A good example of thinking along these lines is IDEO's book, "Thoughtless Acts?: Observations on Intuitive Design", available from Amazon (although not yet for the Kindle) at <a href=”” target=”_blank”> It's mostly images, but all of everyday objects being used in slightly unexpected but obvious ways.

    What's even better in all of this is when you find the right balance, the user doesn't even realize that technology is in play any more — you've been able to remove a layer of abstraction and they more directly get into the experience. Why have extra fussy controls if they make the experience more complex? To use a personal example, if a museum wants to know what people are interested in, don't make them click something on a handheld or do some deliberate action. Instead, notice that they spent a certain amount of time in proximity to something as the point where you notice their attention and then when the visitor leans in to read the label, a very deliberate action, then note their actual interest. Invisible to the user, but their actions tell you an awful lot. (Hm, now that I think about it, I'm sure I've seen a media lab project along these lines, but I can't find it online.)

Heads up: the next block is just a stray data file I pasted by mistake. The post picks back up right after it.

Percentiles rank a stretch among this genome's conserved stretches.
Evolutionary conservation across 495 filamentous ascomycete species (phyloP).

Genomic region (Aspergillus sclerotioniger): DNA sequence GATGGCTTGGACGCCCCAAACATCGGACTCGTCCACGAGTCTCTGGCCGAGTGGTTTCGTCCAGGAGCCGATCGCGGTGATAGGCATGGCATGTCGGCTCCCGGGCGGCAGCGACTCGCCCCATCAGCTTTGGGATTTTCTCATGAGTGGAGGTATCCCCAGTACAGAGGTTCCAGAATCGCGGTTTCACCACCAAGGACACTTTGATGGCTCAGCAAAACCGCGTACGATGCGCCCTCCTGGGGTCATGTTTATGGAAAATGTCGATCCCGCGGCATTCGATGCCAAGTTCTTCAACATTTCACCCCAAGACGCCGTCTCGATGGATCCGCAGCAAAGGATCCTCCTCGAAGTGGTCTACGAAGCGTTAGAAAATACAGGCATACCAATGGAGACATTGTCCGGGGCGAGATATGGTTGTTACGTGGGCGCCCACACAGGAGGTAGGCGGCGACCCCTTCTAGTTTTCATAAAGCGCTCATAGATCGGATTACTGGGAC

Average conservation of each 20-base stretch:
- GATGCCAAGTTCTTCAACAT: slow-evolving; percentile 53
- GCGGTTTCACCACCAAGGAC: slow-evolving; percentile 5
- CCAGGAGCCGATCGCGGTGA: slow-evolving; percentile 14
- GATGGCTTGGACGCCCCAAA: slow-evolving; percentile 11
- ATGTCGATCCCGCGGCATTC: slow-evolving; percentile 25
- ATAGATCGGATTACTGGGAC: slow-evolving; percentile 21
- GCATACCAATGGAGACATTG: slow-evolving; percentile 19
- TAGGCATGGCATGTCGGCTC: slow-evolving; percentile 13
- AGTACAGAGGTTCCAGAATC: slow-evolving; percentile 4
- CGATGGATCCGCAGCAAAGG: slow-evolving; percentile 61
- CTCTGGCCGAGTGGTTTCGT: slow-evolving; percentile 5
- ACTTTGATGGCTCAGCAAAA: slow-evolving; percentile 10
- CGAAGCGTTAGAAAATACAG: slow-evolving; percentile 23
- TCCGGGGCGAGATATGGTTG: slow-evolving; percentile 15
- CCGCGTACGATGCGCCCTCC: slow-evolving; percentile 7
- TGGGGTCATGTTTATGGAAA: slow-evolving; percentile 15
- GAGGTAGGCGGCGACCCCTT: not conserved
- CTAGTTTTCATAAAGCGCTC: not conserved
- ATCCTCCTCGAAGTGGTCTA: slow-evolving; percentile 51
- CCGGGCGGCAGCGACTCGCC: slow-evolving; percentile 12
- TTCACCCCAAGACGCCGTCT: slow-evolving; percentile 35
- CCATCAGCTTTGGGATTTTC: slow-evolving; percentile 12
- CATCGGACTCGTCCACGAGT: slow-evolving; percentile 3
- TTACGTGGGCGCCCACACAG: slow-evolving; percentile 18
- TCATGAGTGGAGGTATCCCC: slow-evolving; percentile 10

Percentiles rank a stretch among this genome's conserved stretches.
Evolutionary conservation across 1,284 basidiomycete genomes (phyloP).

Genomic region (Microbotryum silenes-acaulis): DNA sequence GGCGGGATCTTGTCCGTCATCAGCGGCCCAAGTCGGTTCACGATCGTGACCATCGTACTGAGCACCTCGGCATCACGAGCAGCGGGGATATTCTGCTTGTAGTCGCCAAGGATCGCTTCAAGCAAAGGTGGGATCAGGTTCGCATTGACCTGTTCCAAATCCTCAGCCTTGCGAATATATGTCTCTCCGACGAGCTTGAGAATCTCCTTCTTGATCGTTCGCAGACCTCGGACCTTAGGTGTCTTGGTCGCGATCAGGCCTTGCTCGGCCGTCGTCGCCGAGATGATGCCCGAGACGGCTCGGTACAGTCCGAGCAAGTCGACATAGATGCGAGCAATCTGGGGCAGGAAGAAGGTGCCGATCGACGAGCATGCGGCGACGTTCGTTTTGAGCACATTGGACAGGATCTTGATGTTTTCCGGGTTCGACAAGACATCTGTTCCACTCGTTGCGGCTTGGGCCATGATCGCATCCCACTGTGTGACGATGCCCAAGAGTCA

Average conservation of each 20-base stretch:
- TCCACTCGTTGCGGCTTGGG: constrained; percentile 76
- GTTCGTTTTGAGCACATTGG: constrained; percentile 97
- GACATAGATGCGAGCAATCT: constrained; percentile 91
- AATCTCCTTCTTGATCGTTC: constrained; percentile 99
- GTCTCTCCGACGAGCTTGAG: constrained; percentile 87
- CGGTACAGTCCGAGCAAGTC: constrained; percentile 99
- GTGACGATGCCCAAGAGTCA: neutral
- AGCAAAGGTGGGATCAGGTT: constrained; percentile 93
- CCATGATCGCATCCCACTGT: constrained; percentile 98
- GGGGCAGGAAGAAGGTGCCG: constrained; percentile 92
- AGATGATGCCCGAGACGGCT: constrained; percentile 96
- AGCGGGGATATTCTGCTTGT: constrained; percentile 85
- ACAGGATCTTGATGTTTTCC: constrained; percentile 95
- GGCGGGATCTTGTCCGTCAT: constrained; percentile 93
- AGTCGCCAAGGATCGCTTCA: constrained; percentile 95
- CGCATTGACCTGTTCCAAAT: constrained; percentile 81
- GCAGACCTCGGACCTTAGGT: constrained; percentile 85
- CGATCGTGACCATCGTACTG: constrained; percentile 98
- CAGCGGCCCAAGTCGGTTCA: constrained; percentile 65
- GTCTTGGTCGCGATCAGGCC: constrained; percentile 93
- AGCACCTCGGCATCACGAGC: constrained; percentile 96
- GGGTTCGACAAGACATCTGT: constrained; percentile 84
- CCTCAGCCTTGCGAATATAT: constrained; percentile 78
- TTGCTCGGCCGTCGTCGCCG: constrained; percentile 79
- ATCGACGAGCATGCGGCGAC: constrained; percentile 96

Heh, and then the fun begins … how to tease out the accidental actions or the minimal actions as unintended observations vs. deliberate actions. At what point did your bathroom soap dispenser realize that you were being deliberate vs accidentally brushing against it (if it did at all). Time? Variability of motion (waving)? etc. More often that not, it's the *subtle* things you do in the experience that make the biggest difference, not the deliberate things.

    Yeah. I *love* this stuff.

  • Tip of the hat for talking about your OCD – real OCD, not "I'm detail-oriented" OCD.

  • Probably the worst for me is the coffee shop that gives you a key to bathroom with some obnoxious object attached, and I've gone to the extent of washing the object so I have something clean to hold. Yep, I am not afraid to admit that at all as I'm sure others have done the same.

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  • A very good article, thanks for share.